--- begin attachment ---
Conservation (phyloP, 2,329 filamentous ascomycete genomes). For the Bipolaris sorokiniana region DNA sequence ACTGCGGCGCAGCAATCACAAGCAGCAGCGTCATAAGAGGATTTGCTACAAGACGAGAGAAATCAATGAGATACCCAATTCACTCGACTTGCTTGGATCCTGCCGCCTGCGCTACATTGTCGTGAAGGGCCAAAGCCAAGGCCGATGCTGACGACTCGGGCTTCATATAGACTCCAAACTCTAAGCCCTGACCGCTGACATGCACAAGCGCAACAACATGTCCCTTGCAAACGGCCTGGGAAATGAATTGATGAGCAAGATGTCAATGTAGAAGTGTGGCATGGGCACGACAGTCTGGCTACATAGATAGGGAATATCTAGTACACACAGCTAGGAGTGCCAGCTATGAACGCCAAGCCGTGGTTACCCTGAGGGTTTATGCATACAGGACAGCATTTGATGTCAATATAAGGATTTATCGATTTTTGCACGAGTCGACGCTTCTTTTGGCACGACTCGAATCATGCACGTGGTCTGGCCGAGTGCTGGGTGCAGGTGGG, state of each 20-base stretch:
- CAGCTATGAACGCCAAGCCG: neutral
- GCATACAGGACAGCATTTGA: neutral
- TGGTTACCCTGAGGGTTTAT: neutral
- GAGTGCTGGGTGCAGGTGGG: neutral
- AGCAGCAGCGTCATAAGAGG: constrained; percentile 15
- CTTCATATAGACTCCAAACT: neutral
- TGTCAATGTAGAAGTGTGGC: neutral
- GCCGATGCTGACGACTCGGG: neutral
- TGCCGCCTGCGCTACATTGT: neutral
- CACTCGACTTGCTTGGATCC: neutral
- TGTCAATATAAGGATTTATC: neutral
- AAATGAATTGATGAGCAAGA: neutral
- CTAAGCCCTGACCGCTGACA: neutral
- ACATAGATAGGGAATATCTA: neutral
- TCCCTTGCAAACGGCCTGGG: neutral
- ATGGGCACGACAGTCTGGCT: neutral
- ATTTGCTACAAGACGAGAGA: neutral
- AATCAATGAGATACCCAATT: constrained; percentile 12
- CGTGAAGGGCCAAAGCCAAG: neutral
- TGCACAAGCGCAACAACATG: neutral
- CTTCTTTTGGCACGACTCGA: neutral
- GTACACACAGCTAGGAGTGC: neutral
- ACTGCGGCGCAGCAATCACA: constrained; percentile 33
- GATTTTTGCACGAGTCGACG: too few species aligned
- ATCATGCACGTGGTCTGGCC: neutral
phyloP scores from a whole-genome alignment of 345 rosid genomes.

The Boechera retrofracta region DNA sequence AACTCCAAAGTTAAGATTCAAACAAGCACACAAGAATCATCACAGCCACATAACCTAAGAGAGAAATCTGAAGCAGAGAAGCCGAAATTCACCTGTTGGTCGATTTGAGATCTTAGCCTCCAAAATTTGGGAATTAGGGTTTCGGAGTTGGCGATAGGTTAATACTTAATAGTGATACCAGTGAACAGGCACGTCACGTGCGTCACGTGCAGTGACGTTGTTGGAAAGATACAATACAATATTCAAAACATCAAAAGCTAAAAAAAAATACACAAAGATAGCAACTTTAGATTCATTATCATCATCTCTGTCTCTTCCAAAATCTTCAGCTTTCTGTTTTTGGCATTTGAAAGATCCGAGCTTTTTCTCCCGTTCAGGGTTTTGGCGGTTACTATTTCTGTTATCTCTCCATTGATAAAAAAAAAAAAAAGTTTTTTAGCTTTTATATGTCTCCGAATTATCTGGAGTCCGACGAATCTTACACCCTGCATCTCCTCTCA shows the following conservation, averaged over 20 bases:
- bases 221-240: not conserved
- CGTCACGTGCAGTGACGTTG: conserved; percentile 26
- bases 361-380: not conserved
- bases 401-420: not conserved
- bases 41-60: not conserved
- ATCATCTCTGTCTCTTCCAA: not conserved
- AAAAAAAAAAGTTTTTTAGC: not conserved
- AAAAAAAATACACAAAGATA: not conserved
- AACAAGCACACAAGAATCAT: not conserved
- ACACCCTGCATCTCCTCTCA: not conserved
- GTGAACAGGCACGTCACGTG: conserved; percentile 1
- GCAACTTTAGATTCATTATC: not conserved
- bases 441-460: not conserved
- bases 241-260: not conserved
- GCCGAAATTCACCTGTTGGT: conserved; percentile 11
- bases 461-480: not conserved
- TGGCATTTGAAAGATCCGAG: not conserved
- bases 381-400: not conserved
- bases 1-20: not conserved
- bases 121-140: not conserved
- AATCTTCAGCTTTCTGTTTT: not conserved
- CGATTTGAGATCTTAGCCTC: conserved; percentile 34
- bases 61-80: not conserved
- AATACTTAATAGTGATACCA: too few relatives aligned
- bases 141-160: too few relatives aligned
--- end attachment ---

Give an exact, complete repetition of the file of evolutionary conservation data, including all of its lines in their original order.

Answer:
Conservation (phyloP, 2,329 filamentous ascomycete genomes). For the Bipolaris sorokiniana region DNA sequence ACTGCGGCGCAGCAATCACAAGCAGCAGCGTCATAAGAGGATTTGCTACAAGACGAGAGAAATCAATGAGATACCCAATTCACTCGACTTGCTTGGATCCTGCCGCCTGCGCTACATTGTCGTGAAGGGCCAAAGCCAAGGCCGATGCTGACGACTCGGGCTTCATATAGACTCCAAACTCTAAGCCCTGACCGCTGACATGCACAAGCGCAACAACATGTCCCTTGCAAACGGCCTGGGAAATGAATTGATGAGCAAGATGTCAATGTAGAAGTGTGGCATGGGCACGACAGTCTGGCTACATAGATAGGGAATATCTAGTACACACAGCTAGGAGTGCCAGCTATGAACGCCAAGCCGTGGTTACCCTGAGGGTTTATGCATACAGGACAGCATTTGATGTCAATATAAGGATTTATCGATTTTTGCACGAGTCGACGCTTCTTTTGGCACGACTCGAATCATGCACGTGGTCTGGCCGAGTGCTGGGTGCAGGTGGG, state of each 20-base stretch:
- CAGCTATGAACGCCAAGCCG: neutral
- GCATACAGGACAGCATTTGA: neutral
- TGGTTACCCTGAGGGTTTAT: neutral
- GAGTGCTGGGTGCAGGTGGG: neutral
- AGCAGCAGCGTCATAAGAGG: constrained; percentile 15
- CTTCATATAGACTCCAAACT: neutral
- TGTCAATGTAGAAGTGTGGC: neutral
- GCCGATGCTGACGACTCGGG: neutral
- TGCCGCCTGCGCTACATTGT: neutral
- CACTCGACTTGCTTGGATCC: neutral
- TGTCAATATAAGGATTTATC: neutral
- AAATGAATTGATGAGCAAGA: neutral
- CTAAGCCCTGACCGCTGACA: neutral
- ACATAGATAGGGAATATCTA: neutral
- TCCCTTGCAAACGGCCTGGG: neutral
- ATGGGCACGACAGTCTGGCT: neutral
- ATTTGCTACAAGACGAGAGA: neutral
- AATCAATGAGATACCCAATT: constrained; percentile 12
- CGTGAAGGGCCAAAGCCAAG: neutral
- TGCACAAGCGCAACAACATG: neutral
- CTTCTTTTGGCACGACTCGA: neutral
- GTACACACAGCTAGGAGTGC: neutral
- ACTGCGGCGCAGCAATCACA: constrained; percentile 33
- GATTTTTGCACGAGTCGACG: too few species aligned
- ATCATGCACGTGGTCTGGCC: neutral
phyloP scores from a whole-genome alignment of 345 rosid genomes.

The Boechera retrofracta region DNA sequence AACTCCAAAGTTAAGATTCAAACAAGCACACAAGAATCATCACAGCCACATAACCTAAGAGAGAAATCTGAAGCAGAGAAGCCGAAATTCACCTGTTGGTCGATTTGAGATCTTAGCCTCCAAAATTTGGGAATTAGGGTTTCGGAGTTGGCGATAGGTTAATACTTAATAGTGATACCAGTGAACAGGCACGTCACGTGCGTCACGTGCAGTGACGTTGTTGGAAAGATACAATACAATATTCAAAACATCAAAAGCTAAAAAAAAATACACAAAGATAGCAACTTTAGATTCATTATCATCATCTCTGTCTCTTCCAAAATCTTCAGCTTTCTGTTTTTGGCATTTGAAAGATCCGAGCTTTTTCTCCCGTTCAGGGTTTTGGCGGTTACTATTTCTGTTATCTCTCCATTGATAAAAAAAAAAAAAAGTTTTTTAGCTTTTATATGTCTCCGAATTATCTGGAGTCCGACGAATCTTACACCCTGCATCTCCTCTCA shows the following conservation, averaged over 20 bases:
- bases 221-240: not conserved
- CGTCACGTGCAGTGACGTTG: conserved; percentile 26
- bases 361-380: not conserved
- bases 401-420: not conserved
- bases 41-60: not conserved
- ATCATCTCTGTCTCTTCCAA: not conserved
- AAAAAAAAAAGTTTTTTAGC: not conserved
- AAAAAAAATACACAAAGATA: not conserved
- AACAAGCACACAAGAATCAT: not conserved
- ACACCCTGCATCTCCTCTCA: not conserved
- GTGAACAGGCACGTCACGTG: conserved; percentile 1
- GCAACTTTAGATTCATTATC: not conserved
- bases 441-460: not conserved
- bases 241-260: not conserved
- GCCGAAATTCACCTGTTGGT: conserved; percentile 11
- bases 461-480: not conserved
- TGGCATTTGAAAGATCCGAG: not conserved
- bases 381-400: not conserved
- bases 1-20: not conserved
- bases 121-140: not conserved
- AATCTTCAGCTTTCTGTTTT: not conserved
- CGATTTGAGATCTTAGCCTC: conserved; percentile 34
- bases 61-80: not conserved
- AATACTTAATAGTGATACCA: too few relatives aligned
- bases 141-160: too few relatives aligned